Archives for August 2017

They’re off to great places!

This week Senior Associate Director of Admission, Mary Tipton Woolley, joins us on the blog. Welcome, Mary Tipton!

My daughter started kindergarten this week, and it seems like only yesterday she was born. Such a cliche, but oh so true! In preparing for the start of school, I decided to write her a letter. When I finished, I realized the feelings of a parent sending their child to kindergarten are likely similar to those felt by parents sending their child to college. Sure, she’s still sleeping across the hall, but I suspect those other feelings are not so different.

But I worry that in the midst of applying to college, and the focus on getting in, getting out, success, and achievement, overshadow the natural feelings of a family getting ready for a big transition and the opportunities that come with it. If your house was like mine this summer, there were some extra tears and arguments – no doubt a sign of underlying nervousness on all our parts of what is to come (or maybe it’s life between a mother and daughter!). It’s yet another reminder that as parents we learn and grow right along with our kids!

You’re off to great places! You’re off and away!

Here are some of the thoughts I shared with her in my letter….

Monday you start Kindergarten, and I am so excited for you! The hair is cut, the first day dress chosen (thanks, Lulu), lunches planned and backpack broken in. Over the next several years, you will learn and grow in many ways, and I look forward to sharing the experience with you. To paraphrase Dr. Seuss, “[Monday] is your day! You’re off to great places! You’re off and away!”

I hope you will arrive at school every day with your ears and eyes open for learning. Your teacher will put her energy into helping you learn and grow, but it’s your responsibility to take advantage of all that she is offering you. You’ll also have to practice what you learn – after all, none of us learned to read or spell or excel at anything without practice! I hope you will continue to respect your teachers, and not be afraid to ask questions about matters that are confusing or contrast with what you think/believe. It’s okay to do that, so long as your mind and heart are open to understanding perspectives that might challenge your own.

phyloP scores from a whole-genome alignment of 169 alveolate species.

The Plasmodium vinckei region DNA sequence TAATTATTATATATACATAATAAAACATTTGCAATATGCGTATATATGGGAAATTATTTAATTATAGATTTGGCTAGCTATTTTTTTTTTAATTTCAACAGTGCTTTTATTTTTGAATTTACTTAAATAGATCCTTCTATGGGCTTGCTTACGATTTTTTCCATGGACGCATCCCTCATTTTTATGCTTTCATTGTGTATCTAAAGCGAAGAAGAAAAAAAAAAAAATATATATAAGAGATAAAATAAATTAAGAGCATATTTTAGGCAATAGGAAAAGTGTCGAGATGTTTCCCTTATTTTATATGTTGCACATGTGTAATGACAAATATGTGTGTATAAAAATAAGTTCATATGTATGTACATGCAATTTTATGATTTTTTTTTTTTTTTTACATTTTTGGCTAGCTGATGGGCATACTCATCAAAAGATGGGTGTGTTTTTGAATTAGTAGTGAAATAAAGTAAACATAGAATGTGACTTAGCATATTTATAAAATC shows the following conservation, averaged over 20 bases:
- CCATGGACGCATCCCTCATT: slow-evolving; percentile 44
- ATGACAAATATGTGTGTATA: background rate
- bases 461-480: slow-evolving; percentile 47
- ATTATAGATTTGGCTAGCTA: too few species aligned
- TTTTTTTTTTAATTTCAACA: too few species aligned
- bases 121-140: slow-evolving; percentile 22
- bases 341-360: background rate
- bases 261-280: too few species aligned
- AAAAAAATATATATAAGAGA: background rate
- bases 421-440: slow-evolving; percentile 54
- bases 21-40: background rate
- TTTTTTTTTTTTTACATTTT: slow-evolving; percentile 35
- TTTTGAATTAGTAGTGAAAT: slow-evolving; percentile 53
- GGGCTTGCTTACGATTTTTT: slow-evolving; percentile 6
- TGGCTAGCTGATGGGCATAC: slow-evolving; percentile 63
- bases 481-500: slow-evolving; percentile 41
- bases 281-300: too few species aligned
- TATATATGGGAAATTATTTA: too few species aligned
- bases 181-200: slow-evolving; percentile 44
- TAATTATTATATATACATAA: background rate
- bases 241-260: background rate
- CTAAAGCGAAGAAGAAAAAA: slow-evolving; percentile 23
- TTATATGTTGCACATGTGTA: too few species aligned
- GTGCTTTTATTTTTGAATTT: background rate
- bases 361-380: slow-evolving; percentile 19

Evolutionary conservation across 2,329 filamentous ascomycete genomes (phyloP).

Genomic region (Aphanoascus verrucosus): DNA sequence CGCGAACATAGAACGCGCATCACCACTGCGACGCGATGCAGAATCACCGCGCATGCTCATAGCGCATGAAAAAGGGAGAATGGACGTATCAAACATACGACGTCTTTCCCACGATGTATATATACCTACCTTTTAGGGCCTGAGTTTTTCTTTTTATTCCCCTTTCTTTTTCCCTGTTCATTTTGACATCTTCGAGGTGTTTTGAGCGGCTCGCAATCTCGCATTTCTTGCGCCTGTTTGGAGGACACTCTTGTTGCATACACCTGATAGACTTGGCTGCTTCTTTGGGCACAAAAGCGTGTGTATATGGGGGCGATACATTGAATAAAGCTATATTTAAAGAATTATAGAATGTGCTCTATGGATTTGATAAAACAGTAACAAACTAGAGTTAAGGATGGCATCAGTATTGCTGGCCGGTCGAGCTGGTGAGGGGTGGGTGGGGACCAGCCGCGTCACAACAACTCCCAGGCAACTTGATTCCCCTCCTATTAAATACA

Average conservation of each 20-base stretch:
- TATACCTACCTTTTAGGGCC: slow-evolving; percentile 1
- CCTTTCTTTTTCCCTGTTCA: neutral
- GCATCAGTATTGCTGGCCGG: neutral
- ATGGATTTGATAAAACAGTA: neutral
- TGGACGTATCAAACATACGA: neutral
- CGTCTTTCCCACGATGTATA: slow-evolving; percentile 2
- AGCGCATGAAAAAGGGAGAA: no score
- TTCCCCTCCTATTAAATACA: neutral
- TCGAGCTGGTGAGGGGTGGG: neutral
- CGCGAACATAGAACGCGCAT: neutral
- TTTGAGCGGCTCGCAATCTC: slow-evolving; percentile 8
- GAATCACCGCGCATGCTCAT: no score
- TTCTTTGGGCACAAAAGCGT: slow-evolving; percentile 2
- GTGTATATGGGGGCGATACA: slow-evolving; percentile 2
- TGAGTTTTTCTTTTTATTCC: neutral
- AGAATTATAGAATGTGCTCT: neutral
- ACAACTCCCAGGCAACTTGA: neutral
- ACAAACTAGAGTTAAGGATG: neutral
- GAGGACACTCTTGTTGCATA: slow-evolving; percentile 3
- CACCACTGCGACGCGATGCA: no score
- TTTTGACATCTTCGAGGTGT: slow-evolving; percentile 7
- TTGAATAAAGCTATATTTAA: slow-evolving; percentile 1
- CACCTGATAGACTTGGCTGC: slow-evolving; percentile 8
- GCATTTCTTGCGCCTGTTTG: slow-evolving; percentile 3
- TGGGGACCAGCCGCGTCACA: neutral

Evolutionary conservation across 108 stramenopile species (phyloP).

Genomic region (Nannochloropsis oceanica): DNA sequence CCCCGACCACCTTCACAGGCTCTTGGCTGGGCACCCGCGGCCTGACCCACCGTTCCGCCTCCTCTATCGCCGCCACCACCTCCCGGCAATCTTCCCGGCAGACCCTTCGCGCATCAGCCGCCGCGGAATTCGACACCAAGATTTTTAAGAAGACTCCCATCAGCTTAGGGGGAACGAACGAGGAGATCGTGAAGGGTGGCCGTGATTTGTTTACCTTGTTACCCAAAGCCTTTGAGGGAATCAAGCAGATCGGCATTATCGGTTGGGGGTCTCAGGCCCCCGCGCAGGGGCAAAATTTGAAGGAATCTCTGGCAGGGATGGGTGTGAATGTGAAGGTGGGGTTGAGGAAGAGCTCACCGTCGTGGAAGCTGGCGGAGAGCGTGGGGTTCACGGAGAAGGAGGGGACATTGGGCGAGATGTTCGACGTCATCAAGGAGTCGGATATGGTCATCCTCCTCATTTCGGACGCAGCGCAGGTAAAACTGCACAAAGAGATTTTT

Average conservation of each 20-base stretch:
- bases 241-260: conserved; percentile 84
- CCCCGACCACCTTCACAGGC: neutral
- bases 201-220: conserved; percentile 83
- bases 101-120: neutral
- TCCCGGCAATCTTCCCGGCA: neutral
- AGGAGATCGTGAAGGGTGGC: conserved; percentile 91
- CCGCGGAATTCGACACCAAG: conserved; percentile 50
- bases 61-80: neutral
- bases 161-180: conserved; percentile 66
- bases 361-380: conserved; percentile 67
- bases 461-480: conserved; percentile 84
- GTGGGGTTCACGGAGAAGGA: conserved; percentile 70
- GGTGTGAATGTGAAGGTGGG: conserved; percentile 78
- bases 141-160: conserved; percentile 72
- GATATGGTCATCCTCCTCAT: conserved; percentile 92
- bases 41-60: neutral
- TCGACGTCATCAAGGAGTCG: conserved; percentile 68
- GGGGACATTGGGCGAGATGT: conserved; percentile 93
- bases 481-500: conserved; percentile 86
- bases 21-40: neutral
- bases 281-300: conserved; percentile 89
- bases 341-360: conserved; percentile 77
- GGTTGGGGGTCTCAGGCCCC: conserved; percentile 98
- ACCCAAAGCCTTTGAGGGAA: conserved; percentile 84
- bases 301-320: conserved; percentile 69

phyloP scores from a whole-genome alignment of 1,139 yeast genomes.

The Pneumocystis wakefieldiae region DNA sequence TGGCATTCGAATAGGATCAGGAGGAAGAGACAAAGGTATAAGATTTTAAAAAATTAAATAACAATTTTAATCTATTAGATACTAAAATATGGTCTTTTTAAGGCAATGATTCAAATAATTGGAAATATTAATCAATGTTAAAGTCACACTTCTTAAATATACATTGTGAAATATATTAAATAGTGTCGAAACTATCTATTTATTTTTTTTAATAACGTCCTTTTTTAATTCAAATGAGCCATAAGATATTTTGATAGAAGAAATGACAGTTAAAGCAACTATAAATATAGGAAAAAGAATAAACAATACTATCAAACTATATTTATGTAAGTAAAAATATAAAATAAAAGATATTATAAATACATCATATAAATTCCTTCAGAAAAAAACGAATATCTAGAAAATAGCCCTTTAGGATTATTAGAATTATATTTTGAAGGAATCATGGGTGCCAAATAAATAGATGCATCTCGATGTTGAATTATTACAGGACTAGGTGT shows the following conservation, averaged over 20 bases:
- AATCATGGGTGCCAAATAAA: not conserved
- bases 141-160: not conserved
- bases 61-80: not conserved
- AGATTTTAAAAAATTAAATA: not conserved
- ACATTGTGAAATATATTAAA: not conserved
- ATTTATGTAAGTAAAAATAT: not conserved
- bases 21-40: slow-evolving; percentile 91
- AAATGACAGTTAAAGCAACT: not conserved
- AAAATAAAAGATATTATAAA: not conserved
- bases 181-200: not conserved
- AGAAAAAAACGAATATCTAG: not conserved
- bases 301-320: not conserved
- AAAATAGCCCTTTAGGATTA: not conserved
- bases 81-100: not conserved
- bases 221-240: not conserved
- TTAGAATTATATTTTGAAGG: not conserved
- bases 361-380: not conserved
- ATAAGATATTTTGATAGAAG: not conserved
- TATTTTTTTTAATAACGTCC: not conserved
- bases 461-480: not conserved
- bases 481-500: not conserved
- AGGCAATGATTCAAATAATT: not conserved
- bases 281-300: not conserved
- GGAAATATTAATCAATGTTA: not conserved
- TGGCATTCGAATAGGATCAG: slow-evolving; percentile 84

Your friends will also push you to grow and learn. You’ll keep some of your old friends and make new ones. Frankly, you’ll probably learn more from them than in your classes (but don’t tell your teachers I said that!). They will make you happy and sad, excited and frustrated! That’s okay too…you’ll do the same to them. Remember there’s a heart inside everyone you meet that deserves to be respected, no matter how much they make you mad or how much you disagree with them. Sometimes your friends will be better at things than you are. Cheer them on and celebrate their successes with them, because at some point the tables will turn and you’ll be better at things than they are. Then you’ll have them to celebrate with you too!

Some other thoughts on my mind:

  • Don’t stop asking questions. Your dad and I will continue to be open and honest with you, even when we know you may not like the answer we’re giving you or it makes all of us uncomfortable!
  • Don’t be afraid to fail! We’ll be there to cheer you on when you succeed and when you fail – there’s as much to be learned from failure as being successful!
  • Don’t let fear stand in your way of trying something new. You’ll miss out on some amazing lessons in life if you do.

I’m proud of the person you are – the value you place on love and friendships and your fearlessness in expressing it. I’m proud of the excitement you show for things both small and large. I’m proud of the confidence you have to be your own person. Keep this up and you will succeed, “98 and ¾ percent guaranteed!”